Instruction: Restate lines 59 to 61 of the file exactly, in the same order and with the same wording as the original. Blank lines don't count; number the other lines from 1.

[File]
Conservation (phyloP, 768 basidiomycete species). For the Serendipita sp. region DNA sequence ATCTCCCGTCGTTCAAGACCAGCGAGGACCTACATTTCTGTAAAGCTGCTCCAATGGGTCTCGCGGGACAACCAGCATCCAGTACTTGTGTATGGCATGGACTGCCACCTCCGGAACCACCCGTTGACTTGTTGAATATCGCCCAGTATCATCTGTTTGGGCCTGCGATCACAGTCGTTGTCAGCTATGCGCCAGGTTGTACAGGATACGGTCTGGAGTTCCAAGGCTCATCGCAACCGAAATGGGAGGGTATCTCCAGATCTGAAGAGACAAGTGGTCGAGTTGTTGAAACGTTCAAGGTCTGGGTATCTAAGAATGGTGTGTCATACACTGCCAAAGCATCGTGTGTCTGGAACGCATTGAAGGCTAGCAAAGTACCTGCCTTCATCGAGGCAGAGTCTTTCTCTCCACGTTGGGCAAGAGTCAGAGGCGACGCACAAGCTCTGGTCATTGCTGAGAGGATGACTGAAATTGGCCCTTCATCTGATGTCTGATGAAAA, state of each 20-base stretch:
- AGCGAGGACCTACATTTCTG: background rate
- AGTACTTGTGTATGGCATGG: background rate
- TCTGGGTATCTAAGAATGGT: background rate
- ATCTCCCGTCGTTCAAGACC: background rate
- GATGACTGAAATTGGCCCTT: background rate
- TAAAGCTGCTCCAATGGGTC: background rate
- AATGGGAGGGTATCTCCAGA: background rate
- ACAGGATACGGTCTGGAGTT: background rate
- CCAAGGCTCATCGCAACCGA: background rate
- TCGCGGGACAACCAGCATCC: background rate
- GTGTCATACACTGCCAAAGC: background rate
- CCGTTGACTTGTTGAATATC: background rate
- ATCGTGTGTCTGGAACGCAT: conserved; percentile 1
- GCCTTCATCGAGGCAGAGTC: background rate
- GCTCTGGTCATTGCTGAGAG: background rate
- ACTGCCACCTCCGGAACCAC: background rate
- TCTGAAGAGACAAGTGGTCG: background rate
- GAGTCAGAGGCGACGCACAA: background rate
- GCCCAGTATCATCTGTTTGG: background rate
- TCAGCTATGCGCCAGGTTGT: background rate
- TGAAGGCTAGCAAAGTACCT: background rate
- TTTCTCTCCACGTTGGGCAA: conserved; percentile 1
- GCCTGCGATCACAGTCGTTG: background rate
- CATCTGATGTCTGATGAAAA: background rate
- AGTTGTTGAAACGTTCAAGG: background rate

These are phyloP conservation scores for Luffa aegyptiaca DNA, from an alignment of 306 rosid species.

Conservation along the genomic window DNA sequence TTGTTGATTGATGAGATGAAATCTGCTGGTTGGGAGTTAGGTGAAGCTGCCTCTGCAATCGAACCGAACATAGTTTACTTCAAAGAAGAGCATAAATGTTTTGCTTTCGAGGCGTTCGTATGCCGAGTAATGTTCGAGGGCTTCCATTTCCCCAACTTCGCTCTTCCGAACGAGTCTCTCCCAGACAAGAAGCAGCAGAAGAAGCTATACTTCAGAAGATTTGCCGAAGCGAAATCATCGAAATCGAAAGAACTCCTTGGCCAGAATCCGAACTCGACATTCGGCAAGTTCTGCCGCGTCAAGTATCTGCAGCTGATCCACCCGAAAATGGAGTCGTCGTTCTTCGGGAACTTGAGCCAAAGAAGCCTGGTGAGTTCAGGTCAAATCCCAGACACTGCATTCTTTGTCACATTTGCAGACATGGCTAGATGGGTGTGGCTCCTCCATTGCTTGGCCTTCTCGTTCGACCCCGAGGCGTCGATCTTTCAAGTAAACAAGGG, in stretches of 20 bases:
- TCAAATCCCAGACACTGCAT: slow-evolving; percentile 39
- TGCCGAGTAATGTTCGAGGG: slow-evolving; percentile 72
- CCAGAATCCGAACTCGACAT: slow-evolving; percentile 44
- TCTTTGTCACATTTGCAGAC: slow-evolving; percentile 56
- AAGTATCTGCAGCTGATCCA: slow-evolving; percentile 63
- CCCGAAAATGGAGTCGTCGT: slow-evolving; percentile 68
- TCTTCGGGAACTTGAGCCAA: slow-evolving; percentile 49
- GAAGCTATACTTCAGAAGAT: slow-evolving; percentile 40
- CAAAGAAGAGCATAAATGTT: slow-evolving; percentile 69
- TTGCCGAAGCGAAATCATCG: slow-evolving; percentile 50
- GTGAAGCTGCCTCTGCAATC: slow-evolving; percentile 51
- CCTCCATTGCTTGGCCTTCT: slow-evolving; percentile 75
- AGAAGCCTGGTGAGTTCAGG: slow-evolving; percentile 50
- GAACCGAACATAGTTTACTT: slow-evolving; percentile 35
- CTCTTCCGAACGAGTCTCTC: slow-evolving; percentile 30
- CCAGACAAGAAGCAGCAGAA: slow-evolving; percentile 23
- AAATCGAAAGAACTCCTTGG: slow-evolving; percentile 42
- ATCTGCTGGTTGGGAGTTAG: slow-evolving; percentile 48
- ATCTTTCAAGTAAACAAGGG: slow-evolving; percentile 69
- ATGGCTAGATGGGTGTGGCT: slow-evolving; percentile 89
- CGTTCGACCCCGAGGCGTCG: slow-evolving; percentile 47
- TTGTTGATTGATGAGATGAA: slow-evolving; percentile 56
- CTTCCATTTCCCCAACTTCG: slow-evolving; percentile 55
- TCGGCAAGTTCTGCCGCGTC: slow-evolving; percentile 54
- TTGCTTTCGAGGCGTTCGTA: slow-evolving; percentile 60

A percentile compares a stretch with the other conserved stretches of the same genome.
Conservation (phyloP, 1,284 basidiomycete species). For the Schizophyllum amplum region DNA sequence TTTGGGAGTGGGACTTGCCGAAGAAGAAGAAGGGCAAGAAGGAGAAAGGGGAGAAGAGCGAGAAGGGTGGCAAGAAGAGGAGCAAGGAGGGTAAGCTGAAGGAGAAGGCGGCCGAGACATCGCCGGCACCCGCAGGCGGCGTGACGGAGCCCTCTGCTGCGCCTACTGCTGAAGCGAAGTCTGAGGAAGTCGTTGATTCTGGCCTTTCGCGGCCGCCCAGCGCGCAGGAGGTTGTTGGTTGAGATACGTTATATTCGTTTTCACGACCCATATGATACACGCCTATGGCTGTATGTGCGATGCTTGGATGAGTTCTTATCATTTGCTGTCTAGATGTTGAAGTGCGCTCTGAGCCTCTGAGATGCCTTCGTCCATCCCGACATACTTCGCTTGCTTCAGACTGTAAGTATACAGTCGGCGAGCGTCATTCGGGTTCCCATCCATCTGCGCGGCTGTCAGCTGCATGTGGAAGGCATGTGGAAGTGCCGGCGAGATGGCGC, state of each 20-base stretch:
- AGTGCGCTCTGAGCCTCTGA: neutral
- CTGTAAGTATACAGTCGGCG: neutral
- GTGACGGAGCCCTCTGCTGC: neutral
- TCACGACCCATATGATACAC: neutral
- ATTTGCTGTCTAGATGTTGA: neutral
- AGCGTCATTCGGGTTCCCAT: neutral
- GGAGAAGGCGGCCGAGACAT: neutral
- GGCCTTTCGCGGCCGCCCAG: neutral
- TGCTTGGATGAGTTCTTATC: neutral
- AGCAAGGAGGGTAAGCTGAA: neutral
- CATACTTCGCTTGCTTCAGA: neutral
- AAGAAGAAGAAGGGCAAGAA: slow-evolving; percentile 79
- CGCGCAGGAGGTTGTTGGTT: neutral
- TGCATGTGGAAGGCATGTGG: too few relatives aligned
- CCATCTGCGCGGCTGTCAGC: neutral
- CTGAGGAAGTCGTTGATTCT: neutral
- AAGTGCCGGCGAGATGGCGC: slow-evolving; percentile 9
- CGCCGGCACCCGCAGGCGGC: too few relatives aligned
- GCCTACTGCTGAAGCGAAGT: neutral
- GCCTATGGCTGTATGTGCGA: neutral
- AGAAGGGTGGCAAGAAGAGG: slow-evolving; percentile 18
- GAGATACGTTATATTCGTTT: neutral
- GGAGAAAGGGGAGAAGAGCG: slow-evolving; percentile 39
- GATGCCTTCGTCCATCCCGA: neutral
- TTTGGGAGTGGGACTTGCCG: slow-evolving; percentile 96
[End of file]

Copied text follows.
- TCACGACCCATATGATACAC: neutral
- ATTTGCTGTCTAGATGTTGA: neutral
- AGCGTCATTCGGGTTCCCAT: neutral